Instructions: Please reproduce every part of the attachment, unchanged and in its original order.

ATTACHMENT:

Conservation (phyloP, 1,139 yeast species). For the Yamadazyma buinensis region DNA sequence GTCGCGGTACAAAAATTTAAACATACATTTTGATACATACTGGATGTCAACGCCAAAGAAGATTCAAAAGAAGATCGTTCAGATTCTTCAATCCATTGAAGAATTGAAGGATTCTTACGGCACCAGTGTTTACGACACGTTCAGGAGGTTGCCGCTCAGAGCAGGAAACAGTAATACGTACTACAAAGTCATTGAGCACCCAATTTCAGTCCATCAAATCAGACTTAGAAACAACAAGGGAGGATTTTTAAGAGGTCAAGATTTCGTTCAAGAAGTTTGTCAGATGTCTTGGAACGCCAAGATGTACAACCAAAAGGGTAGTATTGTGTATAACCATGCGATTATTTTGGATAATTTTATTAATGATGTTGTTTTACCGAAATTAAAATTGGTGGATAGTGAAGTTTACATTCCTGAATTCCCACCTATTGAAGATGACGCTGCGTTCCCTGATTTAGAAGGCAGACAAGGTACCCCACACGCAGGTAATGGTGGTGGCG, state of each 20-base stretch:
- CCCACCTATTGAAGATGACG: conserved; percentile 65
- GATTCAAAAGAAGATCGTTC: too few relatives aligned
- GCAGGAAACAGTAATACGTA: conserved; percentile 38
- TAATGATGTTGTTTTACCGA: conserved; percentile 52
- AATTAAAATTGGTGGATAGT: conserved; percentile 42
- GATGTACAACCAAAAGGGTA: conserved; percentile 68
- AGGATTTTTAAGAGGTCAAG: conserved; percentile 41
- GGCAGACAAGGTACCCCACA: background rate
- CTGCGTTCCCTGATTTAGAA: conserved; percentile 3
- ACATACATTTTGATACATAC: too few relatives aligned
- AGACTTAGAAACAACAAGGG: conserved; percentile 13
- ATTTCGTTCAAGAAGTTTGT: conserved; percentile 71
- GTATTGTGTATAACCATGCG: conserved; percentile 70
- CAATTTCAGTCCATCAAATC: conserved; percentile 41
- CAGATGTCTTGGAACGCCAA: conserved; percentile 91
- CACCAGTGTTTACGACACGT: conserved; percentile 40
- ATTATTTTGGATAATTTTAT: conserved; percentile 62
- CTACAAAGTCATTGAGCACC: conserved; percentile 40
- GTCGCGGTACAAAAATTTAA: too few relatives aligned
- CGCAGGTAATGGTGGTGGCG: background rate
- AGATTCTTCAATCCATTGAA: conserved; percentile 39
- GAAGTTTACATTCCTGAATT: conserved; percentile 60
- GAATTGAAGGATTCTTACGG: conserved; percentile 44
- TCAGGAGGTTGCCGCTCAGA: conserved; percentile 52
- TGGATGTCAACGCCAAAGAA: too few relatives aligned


Conservation (phyloP, 1,139 yeast species). For the Yamadazyma buinensis region DNA sequence GTCGCGGTACAAAAATTTAAACATACATTTTGATACATACTGGATGTCAACGCCAAAGAAGATTCAAAAGAAGATCGTTCAGATTCTTCAATCCATTGAAGAATTGAAGGATTCTTACGGCACCAGTGTTTACGACACGTTCAGGAGGTTGCCGCTCAGAGCAGGAAACAGTAATACGTACTACAAAGTCATTGAGCACCCAATTTCAGTCCATCAAATCAGACTTAGAAACAACAAGGGAGGATTTTTAAGAGGTCAAGATTTCGTTCAAGAAGTTTGTCAGATGTCTTGGAACGCCAAGATGTACAACCAAAAGGGTAGTATTGTGTATAACCATGCGATTATTTTGGATAATTTTATTAATGATGTTGTTTTACCGAAATTAAAATTGGTGGATAGTGAAGTTTACATTCCTGAATTCCCACCTATTGAAGATGACGCTGCGTTCCCTGATTTAGAAGGCAGACAAGGTACCCCACACGCAGGTAATGGTGGTGGCG, state of each 20-base stretch:
- CCCACCTATTGAAGATGACG: conserved; percentile 65
- GATTCAAAAGAAGATCGTTC: too few relatives aligned
- GCAGGAAACAGTAATACGTA: conserved; percentile 38
- TAATGATGTTGTTTTACCGA: conserved; percentile 52
- AATTAAAATTGGTGGATAGT: conserved; percentile 42
- GATGTACAACCAAAAGGGTA: conserved; percentile 68
- AGGATTTTTAAGAGGTCAAG: conserved; percentile 41
- GGCAGACAAGGTACCCCACA: background rate
- CTGCGTTCCCTGATTTAGAA: conserved; percentile 3
- ACATACATTTTGATACATAC: too few relatives aligned
- AGACTTAGAAACAACAAGGG: conserved; percentile 13
- ATTTCGTTCAAGAAGTTTGT: conserved; percentile 71
- GTATTGTGTATAACCATGCG: conserved; percentile 70
- CAATTTCAGTCCATCAAATC: conserved; percentile 41
- CAGATGTCTTGGAACGCCAA: conserved; percentile 91
- CACCAGTGTTTACGACACGT: conserved; percentile 40
- ATTATTTTGGATAATTTTAT: conserved; percentile 62
- CTACAAAGTCATTGAGCACC: conserved; percentile 40
- GTCGCGGTACAAAAATTTAA: too few relatives aligned
- CGCAGGTAATGGTGGTGGCG: background rate
- AGATTCTTCAATCCATTGAA: conserved; percentile 39
- GAAGTTTACATTCCTGAATT: conserved; percentile 60
- GAATTGAAGGATTCTTACGG: conserved; percentile 44
- TCAGGAGGTTGCCGCTCAGA: conserved; percentile 52
- TGGATGTCAACGCCAAAGAA: too few relatives aligned